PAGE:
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They'd be happy if ICE cooperated on a much greater scale with locals to find and arrest the criminals coming in with the rest of the illegal aliens from Mexico and other countries.

To be fair, some of that is already happening.

Various cooperative agreements between ICE and state agencies are predicted to grow. In one such arrangement, ICE agents now oversee 12 specially trained Arizona Department of Corrections officers to properly identify foreigners who can be deported after their prison sentences end. The program saves the state millions of dollars by getting criminal foreigners out of state prison earlier. Otherwise, the inmates would spend extra months in their cells as their federal paperwork backed up.

In a November 3 news release, ICE also announced it was joining the state's anti-gang task force (not to be confused with the financial crimes task force and the Joint Terrorism Task Force), mostly for operations near the Arizona-Mexico border.

But major change seems unlikely.

ICE's flaws run too deep.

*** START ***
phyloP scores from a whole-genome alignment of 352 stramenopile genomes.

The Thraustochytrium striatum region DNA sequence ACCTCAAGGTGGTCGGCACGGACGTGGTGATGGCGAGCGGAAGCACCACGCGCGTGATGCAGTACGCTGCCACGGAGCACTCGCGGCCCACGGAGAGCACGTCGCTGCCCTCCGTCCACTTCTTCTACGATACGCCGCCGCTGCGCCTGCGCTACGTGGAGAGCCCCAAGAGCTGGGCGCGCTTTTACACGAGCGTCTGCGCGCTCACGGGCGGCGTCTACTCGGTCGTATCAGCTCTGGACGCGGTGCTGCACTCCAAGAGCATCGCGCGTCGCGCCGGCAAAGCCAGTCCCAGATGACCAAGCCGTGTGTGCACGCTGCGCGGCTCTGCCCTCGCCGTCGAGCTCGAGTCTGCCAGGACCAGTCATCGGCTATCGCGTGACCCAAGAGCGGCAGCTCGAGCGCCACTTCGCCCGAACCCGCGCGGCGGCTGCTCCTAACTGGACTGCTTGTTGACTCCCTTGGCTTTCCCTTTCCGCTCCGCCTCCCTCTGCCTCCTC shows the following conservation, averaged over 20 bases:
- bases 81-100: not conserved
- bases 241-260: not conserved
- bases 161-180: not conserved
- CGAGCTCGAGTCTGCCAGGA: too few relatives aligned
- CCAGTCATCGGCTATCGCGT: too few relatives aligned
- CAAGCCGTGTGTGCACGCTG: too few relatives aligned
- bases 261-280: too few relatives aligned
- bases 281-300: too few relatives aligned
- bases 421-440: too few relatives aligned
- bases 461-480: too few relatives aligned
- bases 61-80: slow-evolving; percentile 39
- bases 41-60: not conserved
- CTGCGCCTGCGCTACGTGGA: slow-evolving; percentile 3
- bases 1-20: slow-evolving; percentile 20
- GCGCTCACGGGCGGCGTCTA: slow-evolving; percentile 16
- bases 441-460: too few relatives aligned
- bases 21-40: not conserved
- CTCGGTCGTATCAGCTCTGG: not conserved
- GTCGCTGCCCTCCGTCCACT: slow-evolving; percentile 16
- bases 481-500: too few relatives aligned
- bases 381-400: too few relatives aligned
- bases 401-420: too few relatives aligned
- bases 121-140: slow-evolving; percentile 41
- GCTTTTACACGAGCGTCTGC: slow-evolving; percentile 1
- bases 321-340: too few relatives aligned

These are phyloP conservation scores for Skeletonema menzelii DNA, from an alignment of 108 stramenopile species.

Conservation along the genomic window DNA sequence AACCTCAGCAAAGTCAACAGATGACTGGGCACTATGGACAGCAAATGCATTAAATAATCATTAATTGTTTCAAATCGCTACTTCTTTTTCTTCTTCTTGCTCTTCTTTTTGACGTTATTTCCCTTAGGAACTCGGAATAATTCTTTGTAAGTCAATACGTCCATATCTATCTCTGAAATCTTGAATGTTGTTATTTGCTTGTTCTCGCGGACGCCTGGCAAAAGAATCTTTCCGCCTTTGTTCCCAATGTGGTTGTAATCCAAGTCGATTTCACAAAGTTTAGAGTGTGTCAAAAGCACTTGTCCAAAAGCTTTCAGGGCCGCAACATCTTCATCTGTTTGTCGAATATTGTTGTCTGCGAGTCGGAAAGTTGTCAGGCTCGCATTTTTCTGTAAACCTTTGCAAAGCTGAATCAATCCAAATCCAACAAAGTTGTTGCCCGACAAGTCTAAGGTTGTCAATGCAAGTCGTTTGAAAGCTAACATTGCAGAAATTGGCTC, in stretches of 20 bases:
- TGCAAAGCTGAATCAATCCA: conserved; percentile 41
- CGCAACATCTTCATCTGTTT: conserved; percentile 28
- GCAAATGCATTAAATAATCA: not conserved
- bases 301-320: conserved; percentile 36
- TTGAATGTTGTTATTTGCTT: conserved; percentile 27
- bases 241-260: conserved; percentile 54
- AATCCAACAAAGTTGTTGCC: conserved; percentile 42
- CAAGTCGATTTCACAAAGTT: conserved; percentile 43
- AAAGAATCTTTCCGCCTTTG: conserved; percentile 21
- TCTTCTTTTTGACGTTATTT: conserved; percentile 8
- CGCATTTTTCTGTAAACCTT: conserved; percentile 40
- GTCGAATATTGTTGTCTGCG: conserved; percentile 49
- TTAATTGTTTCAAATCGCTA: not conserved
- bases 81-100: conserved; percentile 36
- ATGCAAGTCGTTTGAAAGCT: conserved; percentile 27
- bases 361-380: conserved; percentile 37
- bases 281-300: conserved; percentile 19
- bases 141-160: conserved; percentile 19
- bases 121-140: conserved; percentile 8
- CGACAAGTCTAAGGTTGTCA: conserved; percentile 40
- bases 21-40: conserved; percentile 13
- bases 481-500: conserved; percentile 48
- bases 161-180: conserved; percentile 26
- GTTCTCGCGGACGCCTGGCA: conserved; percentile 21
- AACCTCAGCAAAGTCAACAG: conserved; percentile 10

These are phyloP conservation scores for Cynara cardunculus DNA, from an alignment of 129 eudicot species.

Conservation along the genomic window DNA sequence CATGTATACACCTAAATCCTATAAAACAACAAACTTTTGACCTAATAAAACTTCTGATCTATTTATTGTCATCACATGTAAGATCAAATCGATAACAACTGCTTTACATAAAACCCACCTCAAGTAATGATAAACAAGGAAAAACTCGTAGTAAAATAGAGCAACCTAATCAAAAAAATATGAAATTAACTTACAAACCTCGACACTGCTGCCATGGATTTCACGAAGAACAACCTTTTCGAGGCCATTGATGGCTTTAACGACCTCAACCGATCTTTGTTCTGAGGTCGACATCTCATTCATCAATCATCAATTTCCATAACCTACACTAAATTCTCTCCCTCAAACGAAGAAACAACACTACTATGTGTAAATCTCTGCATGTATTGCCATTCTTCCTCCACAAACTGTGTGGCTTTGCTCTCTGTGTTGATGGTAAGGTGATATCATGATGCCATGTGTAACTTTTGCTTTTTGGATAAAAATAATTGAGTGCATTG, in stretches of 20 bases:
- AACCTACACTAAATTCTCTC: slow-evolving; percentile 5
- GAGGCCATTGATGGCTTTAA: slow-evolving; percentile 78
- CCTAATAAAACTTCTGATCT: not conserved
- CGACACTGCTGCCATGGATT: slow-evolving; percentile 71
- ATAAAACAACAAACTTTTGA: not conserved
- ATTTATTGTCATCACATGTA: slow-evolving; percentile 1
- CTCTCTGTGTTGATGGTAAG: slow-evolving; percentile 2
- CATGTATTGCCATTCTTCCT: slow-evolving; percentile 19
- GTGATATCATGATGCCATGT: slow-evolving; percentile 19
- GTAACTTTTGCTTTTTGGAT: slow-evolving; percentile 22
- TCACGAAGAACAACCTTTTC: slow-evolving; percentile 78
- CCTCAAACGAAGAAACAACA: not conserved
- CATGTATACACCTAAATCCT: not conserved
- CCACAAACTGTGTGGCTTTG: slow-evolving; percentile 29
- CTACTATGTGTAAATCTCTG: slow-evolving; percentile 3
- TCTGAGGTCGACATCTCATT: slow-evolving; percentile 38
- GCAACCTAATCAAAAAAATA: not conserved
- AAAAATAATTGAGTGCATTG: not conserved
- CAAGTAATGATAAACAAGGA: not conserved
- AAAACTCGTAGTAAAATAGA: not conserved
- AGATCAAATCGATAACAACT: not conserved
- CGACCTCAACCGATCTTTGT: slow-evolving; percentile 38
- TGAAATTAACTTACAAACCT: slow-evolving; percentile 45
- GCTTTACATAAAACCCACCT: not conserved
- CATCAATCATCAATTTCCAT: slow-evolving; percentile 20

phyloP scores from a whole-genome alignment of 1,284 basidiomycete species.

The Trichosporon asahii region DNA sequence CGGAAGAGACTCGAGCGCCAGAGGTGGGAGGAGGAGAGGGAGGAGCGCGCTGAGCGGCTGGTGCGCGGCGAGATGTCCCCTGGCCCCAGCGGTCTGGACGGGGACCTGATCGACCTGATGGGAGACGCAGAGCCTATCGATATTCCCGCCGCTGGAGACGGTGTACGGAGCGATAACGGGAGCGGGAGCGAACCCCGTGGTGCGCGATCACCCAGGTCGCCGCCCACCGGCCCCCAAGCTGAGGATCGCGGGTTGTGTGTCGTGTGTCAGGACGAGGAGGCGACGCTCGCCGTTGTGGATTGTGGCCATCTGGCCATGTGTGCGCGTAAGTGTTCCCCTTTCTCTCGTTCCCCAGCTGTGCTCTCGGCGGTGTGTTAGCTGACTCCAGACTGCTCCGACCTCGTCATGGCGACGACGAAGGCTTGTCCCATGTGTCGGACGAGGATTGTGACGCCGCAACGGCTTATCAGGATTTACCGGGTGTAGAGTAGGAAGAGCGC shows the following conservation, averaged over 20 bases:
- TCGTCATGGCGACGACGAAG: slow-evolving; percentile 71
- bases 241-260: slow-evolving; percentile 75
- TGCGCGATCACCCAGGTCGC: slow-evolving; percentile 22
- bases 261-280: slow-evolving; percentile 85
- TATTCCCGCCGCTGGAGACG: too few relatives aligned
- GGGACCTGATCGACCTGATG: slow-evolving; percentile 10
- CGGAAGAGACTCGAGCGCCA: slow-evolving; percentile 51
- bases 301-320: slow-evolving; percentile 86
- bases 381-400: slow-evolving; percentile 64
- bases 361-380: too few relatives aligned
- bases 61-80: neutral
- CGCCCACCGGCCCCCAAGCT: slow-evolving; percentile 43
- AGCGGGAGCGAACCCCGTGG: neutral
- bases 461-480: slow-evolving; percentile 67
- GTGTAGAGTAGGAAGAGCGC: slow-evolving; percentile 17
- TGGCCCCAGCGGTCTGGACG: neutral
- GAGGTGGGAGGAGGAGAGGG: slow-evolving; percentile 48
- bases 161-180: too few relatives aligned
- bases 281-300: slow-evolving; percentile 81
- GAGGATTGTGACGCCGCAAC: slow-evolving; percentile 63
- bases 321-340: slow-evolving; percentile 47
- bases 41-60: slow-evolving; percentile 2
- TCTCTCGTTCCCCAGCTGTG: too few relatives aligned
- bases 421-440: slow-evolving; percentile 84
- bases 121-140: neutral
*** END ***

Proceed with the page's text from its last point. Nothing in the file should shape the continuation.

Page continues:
Old animosities die hard.

Leadership at ICE is too flaky.

In January, President Bush appointed a new nationwide chief for ICE, 36-year-old Julie Myers, a former federal prosecutor whose main qualifications seem to be her connections: She's the niece of Air Force General Richard Myers, former chairman of the Joint Chiefs of Staff, and she also just married John Wood, Homeland Security Director Chertoff's chief of staff.

Three months after taking the post, Myers blew off a press briefing she had scheduled with Governor Napolitano during a visit to Arizona, apparently troubled by the state's seizure of money transmitted by immigrant smugglers.

Despite all the current optimism, it remains to be seen whether new Arizona ICE chief Peña will — or can — participate with the state on the money-seizure cases, rejoin the state's drug task force or improve the morale of his own agents.

"I hate seeing it all go to shit," says former Arizona ICE chief Kyle Barnette of the squabbles between federal and state officials. "It takes years and years to build these relationships."

One of the ICE agents who wished to remain anonymous says he knows Peña very well and that he's a "great guy."

But the agent quickly added, "The problem is, he's going to make all sorts of promises, but everybody's going to hate him because he won't be able to keep them. He can definitely talk the talk. This is going to be the first time in his career when he can't back it up."

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Ray Stern has worked as a newspaper reporter in Arizona for more than two decades. He's won numerous awards for his reporting, including the Arizona Press Club's Don Bolles Award for Investigative Journalism.
Contact: Ray Stern